March 04, 2014
American children are not getting enough sleep, and all the laptops, smartphones, and televisions in their rooms may be a big part of the problem, according to the latest annual Sleep in America Poll conducted by the National Sleep Foundation (NSF).
The task force behind the poll says parents can make a difference by setting boundaries around electronics use, enforcing rules, and setting a good example.
“For children, a good night’s sleep is essential to health, development and performance in school,” task force member Kristen L. Knutson, PhD, from the University of Chicago in Illinois, said in an NSF news release. “We found that when parents take action to protect their children’s sleep, their children sleep better.”
The 2014 Sleep in America poll was an online survey of 1103 American parents of children aged 6 to 17 years. It was conducted from December 12 through December 23, 2013. Sampling error for the full sample is ±4.0 percentage points.
The vast majority of parents (>90%) felt that sleep was important for their own mood, health, and performance as well as for their child’s mood, health, performance, and behavior. Yet many of their children are not getting the recommended amount of nightly sleep. According to parent responses, less than half of all children (45%) get 9 hours or more of sleep each night, with shorter sleep times more common at older ages.
According to the news release, by parent estimates, typical sleep times are 8.9 hours nightly for children aged 6 to 10 years, 8.2 hours for children aged 11 and 12 years, 7.7 hours for children aged 13 and 14 years, and 7.1 hours for those aged 15 to 17 years.
These sleep times fall short of NSF recommendations of 10 to 11 hours nightly for children aged 5 to 10 years and 8.5 to 9.5 hours per night for the other 3 age groups.
Lead by Example
Roughly one quarter of parents estimate that their child sleeps 1 hour less on school nights then they need. Still, the majority of parents felt their child’s sleep quality was excellent (43%) or good (48%), although older children were reported to have worse-quality sleep.
The presence of electronic devices in the bedroom, such as a television, computer, tablet or smartphone, video game console, or music player, may be partly to blame for poor sleep quality, according to the researchers.
Parents report that nearly 3 (72%) of 4 children aged 6 to 17 years have at least 1 electronic device in the bedroom while they are sleeping.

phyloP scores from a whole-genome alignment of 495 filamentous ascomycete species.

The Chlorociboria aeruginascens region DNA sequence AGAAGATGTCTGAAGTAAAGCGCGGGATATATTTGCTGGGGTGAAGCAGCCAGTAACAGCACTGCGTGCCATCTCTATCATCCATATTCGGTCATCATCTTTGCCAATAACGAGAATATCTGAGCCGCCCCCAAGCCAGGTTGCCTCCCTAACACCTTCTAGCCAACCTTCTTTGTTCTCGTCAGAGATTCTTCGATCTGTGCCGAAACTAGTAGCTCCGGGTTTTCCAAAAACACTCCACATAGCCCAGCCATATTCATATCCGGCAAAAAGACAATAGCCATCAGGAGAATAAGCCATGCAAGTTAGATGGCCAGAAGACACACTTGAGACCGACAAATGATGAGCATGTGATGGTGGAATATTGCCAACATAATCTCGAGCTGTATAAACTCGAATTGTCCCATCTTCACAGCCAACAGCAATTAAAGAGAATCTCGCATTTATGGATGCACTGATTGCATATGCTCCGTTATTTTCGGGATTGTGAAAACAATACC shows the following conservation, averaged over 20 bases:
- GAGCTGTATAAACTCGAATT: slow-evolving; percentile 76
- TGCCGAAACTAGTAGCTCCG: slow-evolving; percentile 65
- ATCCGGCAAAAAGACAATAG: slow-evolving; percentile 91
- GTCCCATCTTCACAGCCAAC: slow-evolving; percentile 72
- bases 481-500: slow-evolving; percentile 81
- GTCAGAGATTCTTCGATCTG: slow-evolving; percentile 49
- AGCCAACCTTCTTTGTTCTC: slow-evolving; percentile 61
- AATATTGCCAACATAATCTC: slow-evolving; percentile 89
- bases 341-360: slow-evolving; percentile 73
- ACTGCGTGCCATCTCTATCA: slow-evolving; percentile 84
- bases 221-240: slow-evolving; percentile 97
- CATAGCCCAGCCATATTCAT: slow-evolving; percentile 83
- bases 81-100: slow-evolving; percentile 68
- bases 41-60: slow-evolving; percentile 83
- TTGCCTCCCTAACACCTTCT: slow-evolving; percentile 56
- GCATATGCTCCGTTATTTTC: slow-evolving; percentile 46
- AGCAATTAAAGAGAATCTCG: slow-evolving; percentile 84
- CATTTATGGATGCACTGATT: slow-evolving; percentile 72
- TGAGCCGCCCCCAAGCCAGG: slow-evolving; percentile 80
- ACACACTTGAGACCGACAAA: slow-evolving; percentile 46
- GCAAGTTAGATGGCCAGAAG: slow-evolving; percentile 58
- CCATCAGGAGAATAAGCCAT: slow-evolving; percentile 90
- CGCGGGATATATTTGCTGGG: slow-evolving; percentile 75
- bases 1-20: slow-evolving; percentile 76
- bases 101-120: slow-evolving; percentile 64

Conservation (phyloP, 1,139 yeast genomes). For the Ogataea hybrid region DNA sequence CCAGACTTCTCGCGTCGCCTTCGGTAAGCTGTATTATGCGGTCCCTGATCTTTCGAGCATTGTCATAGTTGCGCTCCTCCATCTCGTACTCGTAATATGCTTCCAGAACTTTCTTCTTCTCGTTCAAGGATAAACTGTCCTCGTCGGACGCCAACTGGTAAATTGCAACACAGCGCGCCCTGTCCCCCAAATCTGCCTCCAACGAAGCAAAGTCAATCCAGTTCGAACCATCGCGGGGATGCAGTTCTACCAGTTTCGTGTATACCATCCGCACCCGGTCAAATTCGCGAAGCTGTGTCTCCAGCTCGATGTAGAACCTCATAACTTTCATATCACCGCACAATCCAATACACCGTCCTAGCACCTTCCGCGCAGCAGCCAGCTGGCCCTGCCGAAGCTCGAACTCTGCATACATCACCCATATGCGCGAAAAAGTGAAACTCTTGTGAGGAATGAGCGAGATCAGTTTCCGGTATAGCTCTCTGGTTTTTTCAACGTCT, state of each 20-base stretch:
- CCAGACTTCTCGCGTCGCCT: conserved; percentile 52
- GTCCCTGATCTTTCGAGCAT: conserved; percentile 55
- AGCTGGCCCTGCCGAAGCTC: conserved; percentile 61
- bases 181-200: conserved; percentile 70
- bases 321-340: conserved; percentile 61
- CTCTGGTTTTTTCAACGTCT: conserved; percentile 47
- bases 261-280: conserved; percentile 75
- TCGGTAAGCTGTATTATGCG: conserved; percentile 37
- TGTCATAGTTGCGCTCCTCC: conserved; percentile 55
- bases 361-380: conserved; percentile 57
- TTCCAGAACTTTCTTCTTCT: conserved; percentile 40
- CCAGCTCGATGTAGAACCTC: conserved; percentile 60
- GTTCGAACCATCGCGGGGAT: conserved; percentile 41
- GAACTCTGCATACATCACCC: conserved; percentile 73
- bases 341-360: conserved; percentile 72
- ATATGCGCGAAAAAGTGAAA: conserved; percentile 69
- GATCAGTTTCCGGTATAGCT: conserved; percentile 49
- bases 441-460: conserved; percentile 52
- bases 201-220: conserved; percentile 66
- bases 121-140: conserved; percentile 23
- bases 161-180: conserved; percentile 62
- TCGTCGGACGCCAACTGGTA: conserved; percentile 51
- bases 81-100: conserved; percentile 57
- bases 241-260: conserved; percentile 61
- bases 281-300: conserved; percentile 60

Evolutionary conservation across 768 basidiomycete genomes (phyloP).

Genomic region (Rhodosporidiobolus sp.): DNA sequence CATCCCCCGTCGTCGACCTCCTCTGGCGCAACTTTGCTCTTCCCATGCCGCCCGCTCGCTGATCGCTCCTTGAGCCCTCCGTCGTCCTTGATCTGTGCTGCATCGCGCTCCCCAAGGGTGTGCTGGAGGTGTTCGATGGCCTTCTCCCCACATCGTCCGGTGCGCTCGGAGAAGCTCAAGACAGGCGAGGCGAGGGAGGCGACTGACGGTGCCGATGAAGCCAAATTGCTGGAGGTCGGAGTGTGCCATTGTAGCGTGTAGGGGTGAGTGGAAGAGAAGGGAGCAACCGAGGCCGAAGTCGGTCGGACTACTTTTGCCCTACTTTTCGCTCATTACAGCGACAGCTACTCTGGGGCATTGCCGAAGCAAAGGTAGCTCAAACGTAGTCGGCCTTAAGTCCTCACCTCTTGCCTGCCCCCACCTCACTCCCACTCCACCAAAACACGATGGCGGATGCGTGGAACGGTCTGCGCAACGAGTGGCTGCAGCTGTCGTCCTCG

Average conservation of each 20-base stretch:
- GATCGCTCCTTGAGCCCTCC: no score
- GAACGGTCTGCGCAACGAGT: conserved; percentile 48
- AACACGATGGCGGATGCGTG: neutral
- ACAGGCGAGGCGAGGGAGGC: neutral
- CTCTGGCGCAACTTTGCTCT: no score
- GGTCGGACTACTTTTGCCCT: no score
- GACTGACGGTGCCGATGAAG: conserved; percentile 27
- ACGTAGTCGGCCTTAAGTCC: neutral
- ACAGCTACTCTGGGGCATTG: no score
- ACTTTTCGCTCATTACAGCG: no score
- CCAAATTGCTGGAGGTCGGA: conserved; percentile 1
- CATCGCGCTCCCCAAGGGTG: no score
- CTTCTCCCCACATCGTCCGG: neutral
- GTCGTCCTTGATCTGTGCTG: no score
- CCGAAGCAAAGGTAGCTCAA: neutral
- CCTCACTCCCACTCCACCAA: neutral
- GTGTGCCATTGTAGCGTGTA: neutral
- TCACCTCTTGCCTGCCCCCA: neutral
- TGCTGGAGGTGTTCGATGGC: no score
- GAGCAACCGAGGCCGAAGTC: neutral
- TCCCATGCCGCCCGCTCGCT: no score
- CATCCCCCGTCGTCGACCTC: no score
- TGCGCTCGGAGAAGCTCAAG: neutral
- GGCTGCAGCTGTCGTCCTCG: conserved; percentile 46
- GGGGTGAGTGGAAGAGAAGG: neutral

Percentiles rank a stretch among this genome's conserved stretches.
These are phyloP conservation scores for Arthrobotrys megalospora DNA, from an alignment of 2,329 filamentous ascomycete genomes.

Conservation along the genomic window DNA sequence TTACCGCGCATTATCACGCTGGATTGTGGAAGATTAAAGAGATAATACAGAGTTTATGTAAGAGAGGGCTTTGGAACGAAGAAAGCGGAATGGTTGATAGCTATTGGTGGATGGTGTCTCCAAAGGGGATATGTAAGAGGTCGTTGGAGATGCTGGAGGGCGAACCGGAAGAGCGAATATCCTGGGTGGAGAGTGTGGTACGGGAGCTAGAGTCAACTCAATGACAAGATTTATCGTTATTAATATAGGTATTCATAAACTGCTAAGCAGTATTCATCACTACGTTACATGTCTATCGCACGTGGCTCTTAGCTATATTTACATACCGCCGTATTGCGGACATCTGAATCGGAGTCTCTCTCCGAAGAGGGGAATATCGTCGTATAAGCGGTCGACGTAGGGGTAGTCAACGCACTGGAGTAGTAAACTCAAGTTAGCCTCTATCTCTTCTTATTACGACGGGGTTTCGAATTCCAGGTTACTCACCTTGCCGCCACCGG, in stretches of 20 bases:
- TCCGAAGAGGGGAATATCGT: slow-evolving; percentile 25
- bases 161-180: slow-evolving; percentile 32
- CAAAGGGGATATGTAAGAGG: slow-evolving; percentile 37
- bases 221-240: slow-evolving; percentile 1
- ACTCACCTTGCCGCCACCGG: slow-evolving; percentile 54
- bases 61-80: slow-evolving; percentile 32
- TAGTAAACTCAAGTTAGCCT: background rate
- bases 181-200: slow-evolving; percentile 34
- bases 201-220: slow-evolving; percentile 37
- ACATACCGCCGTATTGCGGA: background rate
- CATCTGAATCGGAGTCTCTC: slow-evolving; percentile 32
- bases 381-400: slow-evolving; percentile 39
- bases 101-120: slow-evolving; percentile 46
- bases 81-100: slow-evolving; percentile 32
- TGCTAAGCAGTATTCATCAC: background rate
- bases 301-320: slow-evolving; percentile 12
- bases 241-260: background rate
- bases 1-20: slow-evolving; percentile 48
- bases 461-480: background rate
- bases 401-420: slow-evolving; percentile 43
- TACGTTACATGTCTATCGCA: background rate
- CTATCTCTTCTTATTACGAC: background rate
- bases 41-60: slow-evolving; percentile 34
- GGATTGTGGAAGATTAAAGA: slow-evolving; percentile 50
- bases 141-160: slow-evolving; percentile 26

According to the news release, teenagers who leave devices on are estimated to get, on average, 30 minutes less sleep on school nights (7.2 hours per night) than those who never leave devices on (7.7 hours), the poll found. “To ensure a better night’s sleep for their children, parents may want to limit their children using technology in their bedroom near or during bedtime,” task force member Orfeu Buxton, PhD, from Harvard Medical School in Boston, Massachusetts, said in the release.
“Parents need to be good role models in their responsible use of electronics and their children will follow suit,” added task force member Monique K. LeBourgeois, PhD, from the University of Colorado in Boulder.
The poll shows that children whose parents have healthy sleep environments tend to have healthier sleep environments themselves. Nearly two thirds (65%) of children whose parents have 1 or more interactive electronic devices in their bedroom also have at least 1 device in their own bedroom. Only 24% of children have a device in their bedroom if their parent does not.
“Electronics are prevalent in American homes, so it is important for parents to have a family strategy. Be vigilant about your children’s electronics use in the bedroom, set sleep times and talk to your children about the importance of sleep,” task force chair Helene A. Emsellem, MD, from the Center for Sleep & Wake Disorders and George Washington University Medical Center in Washington, DC, said in the news release.
The task force also recommends parents set and enforce sleep rules for their children and limit evening activities that can interfere or affect sleep quality. “Parents who enforce sleep-related rules inconsistently or not at all report their children get less, lower-quality sleep than peers in stricter households,” the task force says.
Originally posted in Medscape.